Bacteria are everywhere (despite what Dettol may tell you), and our own bodies are thought to have evolved side-by-side with the bacteria that call us home and help our bodies to function properly.
But some bacteria can of course cause disease in humans, and there are growing concerns about some of these becoming resistant to the antibiotics we use to fight them off.
Now scientists from Switzerland and France have discovered how a single mutant gene can render Salmonella 250 times less virulent in mice – and how it works is pretty mind-boggling.
So, what’s the point?
Salmonella is a genus of bacteria that is thought to cause tens of millions of food poisoning cases per year. In the developed world Salmonella infection rarely results in anything worse than a stomach bug, but in parts of the developing world it can be a different story:
Salmonella can be more widespread in these regions due to many reasons, including a lack of health education and poor water quality and sanitation. Salmonella typhus, which can cause typhoid, is particularly prevalent in parts of Asia, and is estimated to be responsible for several hundred-thousand deaths per year.
In Sub-Saharan Africa, non-typhoidal strains of Salmonella can cause potentially fatal blood infections. It is thought that people with weakened immune systems (e.g. sufferers of HIV, malaria or malnutrition) are particularly vulnerable.
Salmonella can generally be treated with a course of antibiotics, but some strains have developed resistance to some common antibiotics. Discovering new ways of killing the bacteria, or reducing their ability to infect people is therefore crucial to developing new treatments that can fight them off.
What did they do?
The study focused on a protein called EIIAGLC, which helps with the uptake of certain sugars and to control a number of metabolic proteins inside the bacterium (Salmonella enterica).
They first wanted to see what difference it made to the growth and virulence of the bacteria, so they injected two types of bacteria into mice: one set was normal (wild-type) Salmonella, and the other was a mutant strain which could not produce EIIAGLC.
The wild-type Salmonella ‘outcompeted the… mutant 250-fold in 3 days’, but the mutant was still able to survive in the mice. When they grew the mutant in a cell-culture dish, they also grew as normal. This suggests that not having EIIAGLC has not greatly impacted the Salmonella’s ability to grow and survive, but it has affected its ability to infect host organisms.
The next thing was to figure out why. The scientists tested more mutant strains which, rather than lacking EIIAGLC itself, were unable to do some of its jobs, such as transporting sugars and controlling the production of certain proteins.
They also wanted to see if EIIAGLC had any other roles that had not yet been discovered. They used a method known as co-immunoprecipitation, which allows you to see if certain proteins bind strongly to one-another. Strong-binding can indicate that the proteins interact with one-another in the organism.
Did they prove anything?
They found that all of the mutants which could not perform selected functions of EIIAGLC, but still produced it, still outcompeted the mutant without EIIAGLC, and in some cases were pretty much as virulent as the wild-type.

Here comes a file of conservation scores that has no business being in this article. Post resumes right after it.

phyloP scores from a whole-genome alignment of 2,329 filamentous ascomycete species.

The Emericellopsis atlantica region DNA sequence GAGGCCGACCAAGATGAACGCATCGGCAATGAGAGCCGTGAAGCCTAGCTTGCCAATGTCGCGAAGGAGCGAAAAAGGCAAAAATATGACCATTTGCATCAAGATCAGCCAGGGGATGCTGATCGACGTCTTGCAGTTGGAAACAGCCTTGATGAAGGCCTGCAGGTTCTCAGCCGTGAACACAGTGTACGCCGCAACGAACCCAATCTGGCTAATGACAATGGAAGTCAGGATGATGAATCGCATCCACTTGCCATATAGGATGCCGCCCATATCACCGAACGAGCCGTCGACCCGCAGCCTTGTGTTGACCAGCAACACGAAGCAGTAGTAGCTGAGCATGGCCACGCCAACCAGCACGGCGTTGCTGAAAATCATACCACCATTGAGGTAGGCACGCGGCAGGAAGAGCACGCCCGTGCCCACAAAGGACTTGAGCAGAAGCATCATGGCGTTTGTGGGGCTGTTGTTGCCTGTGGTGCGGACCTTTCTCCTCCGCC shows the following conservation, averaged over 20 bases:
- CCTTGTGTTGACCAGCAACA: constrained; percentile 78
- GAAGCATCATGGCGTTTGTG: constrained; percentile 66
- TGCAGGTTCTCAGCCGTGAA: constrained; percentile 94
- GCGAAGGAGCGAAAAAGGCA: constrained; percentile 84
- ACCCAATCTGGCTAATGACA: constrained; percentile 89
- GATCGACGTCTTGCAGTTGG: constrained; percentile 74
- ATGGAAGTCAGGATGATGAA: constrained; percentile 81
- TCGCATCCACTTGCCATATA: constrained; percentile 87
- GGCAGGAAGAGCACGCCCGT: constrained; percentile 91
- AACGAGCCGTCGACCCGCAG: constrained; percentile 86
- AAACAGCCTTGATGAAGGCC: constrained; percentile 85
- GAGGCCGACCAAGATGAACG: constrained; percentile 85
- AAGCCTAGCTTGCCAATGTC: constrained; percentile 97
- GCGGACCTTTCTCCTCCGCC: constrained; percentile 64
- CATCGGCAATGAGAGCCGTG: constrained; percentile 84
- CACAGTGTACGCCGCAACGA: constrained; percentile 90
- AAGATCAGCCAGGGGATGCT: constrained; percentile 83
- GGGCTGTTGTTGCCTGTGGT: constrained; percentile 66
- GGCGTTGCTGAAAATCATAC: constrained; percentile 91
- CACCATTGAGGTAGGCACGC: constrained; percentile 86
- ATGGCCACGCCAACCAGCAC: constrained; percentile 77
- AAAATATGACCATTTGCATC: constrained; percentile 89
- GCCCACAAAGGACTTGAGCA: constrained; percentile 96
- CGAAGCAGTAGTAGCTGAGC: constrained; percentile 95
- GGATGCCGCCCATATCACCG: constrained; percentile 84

This suggests that none of the EIIAGLC functions they tested explained the lack of virulence by themselves.
But the co-immunoprecipitation revealed that EIIAGLC binds to a needle-like protein complex called TTSS-2 (Type Three Secretion System-2). TTSS-2 sits across the outer shell of the bacterium and can recognise host cells and inject them with proteins which then help the bacterium to infect them – like a syringe.
Because TTSS-2 is a complex of proteins (a structure made from numerous protein building-blocks), it needs all of the proteins that comprise it to not only be produced, but also to assemble together in the right way in order to function properly.
But when the scientists compared the TTSS-2 structures in the wild-type vs. the EIIAGLC-lacking mutant, they found that the mutant had lower levels of some of these building blocks. This was despite the fact that the overall levels of these proteins in each type of bacterium was similar.
This suggests that EIIAGLC plays a role in helping some of these building block proteins assemble together. Without it, the full TTSS-2 complex cannot form properly and the bacterium loses one of its most important tools for invading host cells.
So, what does it mean?
The research seems very systematic – they observed that the mutant strain was less virulent than the wild-type and methodically followed steps to figure out why. They began by looking at the mechanisms that EIIAGLC is known to participate in, and when that yielded no obvious answer, they looked at what else it could be doing – eventually discovering its involvement with TTSS-2.
Identifying this role for EIIAGLC means that future treatments could be designed around blocking its function, for instance by using a drug molecule or antibody that binds strongly to it. It also suggests that disrupting the formation of TTSS-2 can make the bacteria less virulent – another potential drug target.
Figuring out how pathogenic bacteria grow and infect uncovers new ways to fight them. This kind of research is key to finding particular proteins and mechanisms inside a bacterium to target new treatments towards.
Original article in Cell Reports May 2014
All images are open-source/Creative Commons licence.
Credit: Rocky Mountain Laboratories, NIAID, NIH (First);
B Metcalf (Second); Y tambe (Third); A Mazé et al. (Annotated by TSIC) (Fourth); O Scrhaidt et al. (Fifth)
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